The price of oil has remained around $30 for several weeks. Even the depreciation of the U.S. dollar in the past several days didn't seem to help pull up oil prices from their slump. The latest International Energy Agency report suggests the soft oil market won't change anytime soon on account of higher output from OPEC, weaker demand and elevated inventories. The supply glut is still expected, however, to diminish in the second half of the year.
According to the IEA, OPEC - Saudi Arabia, Iraq and Iran - continues to ramp up its production despite facing low oil prices. Now that Iran is sanction-free it could start to invest more in its oil production and raise it from its current level of around 2.7 million barrel per day. The Energy Information Administration projects Iran's output will pick up by 0.3 mb/day this year, which will account for 60% of the total increase or 0.5 mb/day in OPEC's yield in 2016. Saudi Arabia and Iraq are likely to account for most the rest of the gain. Despite the higher output from OPEC, non-OPEC countries have slashed their yield, which reduced the total oil supply - it stood at 96.5 mb/d in January. The chart below shows the changes in OECD's stockpiles and global oil supply in the last several months.
As you can see, even though the oil supply has slowly come down in recent months, inventories are still high and haven't declined.
Looking forward, based on the IEA's outlook for global demand and the EIA's global supply (the IEA doesn't provide a quarterly outlook for supply), the chart below presents the expected drop in supply glut in the second half of 2016, as non-OPEC countries reduce their output.
Source: EIA and IEA
The gap between supply and demand (if above zero - supply is higher than demand) is expected to fall to around zero by the second half of 2016. But since the supply won't fall below the demand, this slow process isn't likely to bring substantially down stockpiles; it could start to tighten the oil market and pressure back up oil prices. In the U.S., output has come down but not enough. At 9.2 million bbl/day, the output is still higher than the same time last year and needs to come tumbling down before it starts to cut back down the high oil stockpiles in the U.S. The EIA expects U.S. output to fall by 0.4 mb/d, accounting for 60% or 0.6 mb/d of non-OPEC's total production drop this year.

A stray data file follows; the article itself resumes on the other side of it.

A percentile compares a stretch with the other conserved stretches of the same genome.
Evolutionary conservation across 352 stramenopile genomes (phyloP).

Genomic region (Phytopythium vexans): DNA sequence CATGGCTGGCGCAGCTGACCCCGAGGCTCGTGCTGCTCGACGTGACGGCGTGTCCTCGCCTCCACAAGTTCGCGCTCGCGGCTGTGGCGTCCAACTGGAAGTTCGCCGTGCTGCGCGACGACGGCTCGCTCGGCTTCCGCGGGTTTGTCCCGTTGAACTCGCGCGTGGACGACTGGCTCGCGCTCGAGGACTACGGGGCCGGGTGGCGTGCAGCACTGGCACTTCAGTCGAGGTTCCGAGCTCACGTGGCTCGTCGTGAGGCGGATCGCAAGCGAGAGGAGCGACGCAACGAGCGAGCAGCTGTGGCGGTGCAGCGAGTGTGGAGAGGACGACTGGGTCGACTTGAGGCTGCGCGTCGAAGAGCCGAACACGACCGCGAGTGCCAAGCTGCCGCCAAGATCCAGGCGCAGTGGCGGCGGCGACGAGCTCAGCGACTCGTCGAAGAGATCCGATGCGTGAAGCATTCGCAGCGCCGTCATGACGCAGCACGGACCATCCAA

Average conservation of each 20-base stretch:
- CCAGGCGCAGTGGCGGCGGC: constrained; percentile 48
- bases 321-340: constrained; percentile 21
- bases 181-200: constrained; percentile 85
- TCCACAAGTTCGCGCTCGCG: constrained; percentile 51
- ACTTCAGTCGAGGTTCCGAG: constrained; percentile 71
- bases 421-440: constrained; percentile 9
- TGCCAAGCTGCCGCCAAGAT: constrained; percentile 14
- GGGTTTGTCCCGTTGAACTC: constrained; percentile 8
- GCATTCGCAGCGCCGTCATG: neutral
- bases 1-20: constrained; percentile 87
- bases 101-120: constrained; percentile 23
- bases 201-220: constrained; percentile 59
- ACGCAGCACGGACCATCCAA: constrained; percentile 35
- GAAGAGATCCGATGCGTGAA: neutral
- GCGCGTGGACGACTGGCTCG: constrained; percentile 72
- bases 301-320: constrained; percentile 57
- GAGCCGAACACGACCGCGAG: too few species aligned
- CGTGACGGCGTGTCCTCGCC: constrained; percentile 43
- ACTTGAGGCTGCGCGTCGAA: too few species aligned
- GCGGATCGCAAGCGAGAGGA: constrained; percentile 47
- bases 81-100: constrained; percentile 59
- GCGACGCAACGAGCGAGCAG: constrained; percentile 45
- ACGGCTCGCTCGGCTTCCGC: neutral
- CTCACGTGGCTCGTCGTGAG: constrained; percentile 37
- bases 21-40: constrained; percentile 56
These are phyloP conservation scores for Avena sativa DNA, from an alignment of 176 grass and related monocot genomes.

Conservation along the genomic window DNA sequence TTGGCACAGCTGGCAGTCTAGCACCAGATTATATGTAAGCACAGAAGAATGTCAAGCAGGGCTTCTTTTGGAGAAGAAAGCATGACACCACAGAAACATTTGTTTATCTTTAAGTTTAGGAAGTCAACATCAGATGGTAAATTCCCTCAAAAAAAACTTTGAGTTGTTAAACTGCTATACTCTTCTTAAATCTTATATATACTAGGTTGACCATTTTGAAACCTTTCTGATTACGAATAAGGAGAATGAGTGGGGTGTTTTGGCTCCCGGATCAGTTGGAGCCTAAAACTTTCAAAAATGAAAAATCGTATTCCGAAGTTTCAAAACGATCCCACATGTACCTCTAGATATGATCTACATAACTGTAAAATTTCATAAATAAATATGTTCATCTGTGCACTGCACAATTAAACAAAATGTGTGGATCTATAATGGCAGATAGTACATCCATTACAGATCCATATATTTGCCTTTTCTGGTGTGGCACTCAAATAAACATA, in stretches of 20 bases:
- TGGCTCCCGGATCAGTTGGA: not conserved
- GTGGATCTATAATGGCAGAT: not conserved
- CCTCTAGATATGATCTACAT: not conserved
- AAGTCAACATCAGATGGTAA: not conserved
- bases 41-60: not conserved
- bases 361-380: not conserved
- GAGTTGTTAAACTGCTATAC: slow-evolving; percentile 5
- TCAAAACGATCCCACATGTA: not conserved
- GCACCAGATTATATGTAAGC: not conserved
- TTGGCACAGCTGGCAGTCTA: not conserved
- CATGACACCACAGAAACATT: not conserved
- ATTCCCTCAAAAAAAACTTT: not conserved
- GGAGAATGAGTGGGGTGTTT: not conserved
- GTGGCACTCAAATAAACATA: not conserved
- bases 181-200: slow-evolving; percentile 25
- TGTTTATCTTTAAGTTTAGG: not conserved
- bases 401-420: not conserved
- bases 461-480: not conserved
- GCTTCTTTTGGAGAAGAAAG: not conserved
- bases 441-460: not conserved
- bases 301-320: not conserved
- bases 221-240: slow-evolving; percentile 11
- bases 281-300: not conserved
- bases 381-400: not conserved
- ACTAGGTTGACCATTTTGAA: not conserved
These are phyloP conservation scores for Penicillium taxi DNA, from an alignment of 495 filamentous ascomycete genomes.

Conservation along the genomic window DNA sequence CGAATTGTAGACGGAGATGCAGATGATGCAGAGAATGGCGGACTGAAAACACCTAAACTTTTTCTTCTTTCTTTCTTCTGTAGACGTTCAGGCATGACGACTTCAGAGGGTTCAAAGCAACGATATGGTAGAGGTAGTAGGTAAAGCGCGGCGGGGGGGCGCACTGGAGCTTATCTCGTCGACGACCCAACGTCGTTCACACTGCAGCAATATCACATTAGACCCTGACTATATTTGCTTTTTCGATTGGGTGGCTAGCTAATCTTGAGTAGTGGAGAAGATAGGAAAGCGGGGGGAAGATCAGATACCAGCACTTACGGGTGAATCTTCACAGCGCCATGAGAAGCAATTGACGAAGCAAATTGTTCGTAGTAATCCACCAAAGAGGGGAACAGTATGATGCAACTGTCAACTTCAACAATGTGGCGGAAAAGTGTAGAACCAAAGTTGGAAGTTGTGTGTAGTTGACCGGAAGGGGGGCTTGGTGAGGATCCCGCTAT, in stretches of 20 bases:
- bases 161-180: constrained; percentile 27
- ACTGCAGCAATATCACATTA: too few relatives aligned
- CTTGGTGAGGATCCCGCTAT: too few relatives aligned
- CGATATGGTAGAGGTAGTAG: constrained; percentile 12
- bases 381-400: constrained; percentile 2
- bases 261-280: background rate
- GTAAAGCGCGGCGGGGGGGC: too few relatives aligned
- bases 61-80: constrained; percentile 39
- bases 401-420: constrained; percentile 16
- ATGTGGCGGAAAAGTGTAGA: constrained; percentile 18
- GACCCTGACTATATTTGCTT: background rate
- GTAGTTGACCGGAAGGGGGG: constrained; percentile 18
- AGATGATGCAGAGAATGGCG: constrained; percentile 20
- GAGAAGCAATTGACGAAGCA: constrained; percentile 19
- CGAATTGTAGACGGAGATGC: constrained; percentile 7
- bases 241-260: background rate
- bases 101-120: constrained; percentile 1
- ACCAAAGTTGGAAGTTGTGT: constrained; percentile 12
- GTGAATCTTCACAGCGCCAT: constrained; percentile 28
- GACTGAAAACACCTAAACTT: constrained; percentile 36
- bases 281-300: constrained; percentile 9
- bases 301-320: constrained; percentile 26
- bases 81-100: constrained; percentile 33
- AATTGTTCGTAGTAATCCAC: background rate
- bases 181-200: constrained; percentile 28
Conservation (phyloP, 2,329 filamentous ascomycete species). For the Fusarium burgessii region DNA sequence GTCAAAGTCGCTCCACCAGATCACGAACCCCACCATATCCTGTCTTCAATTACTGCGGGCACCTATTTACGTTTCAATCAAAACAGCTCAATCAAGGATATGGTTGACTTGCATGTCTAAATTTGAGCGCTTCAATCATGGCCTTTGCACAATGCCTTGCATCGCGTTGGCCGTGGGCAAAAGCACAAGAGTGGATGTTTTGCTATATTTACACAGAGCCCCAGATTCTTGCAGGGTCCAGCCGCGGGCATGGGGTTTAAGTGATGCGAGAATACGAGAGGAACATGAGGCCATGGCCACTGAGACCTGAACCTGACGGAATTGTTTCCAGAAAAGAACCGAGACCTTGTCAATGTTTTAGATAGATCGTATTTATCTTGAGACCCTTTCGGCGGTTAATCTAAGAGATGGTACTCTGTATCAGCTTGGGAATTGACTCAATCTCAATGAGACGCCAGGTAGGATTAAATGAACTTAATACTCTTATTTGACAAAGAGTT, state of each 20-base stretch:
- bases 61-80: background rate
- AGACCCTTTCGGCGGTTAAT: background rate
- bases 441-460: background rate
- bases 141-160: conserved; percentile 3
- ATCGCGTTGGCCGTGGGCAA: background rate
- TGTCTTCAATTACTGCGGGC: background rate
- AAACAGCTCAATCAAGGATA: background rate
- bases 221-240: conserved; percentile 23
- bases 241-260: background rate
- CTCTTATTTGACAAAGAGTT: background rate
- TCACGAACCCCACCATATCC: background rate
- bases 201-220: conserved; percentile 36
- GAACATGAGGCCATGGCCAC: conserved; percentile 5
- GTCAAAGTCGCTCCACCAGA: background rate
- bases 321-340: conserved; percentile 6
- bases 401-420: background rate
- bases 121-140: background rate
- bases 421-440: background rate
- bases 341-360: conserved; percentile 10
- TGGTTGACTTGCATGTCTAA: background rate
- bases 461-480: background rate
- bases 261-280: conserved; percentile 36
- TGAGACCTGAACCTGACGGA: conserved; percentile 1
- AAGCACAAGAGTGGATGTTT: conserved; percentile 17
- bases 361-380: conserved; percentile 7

Finally, the IEA also pointed out that in 2016, the demand is expected to rise by only 1.2 mb/d, year on year, mostly due to slower growth in EU, U.S. and China - the leading economies in oil consumption. At $30 a barrel, the positive impact low oil prices tend to have on the global economy - as consumers have more money to spend on other products and services - seem to be offset by its adverse impact on mostly (but not solely) oil producing countries.
The latest report by the IEA suggests the supply glut hasn't diminished so far, despite falling production. OPEC continues to increase output, while the demand isn't expected to pick up by much compared to previous years. For the oil market to start seeing higher prices, non-OPEC countries' oil output will have to fall at a faster pace to offset the rise in OPEC's yield. And the U.S. dollar, which is still expected to appreciate this year, won't help bring up oil prices. Therefore, even under the above-mentioned scenario of lower gap between supply and demand in H2 2016, it's hard to see oil prices climbing much higher than $40 a barrel.
Disclosure: I/we have no positions in any stocks mentioned, and no plans to initiate any positions within the next 72 hours.
I wrote this article myself, and it expresses my own opinions. I am not receiving compensation for it (other than from Seeking Alpha). I have no business relationship with any company whose stock is mentioned in this article.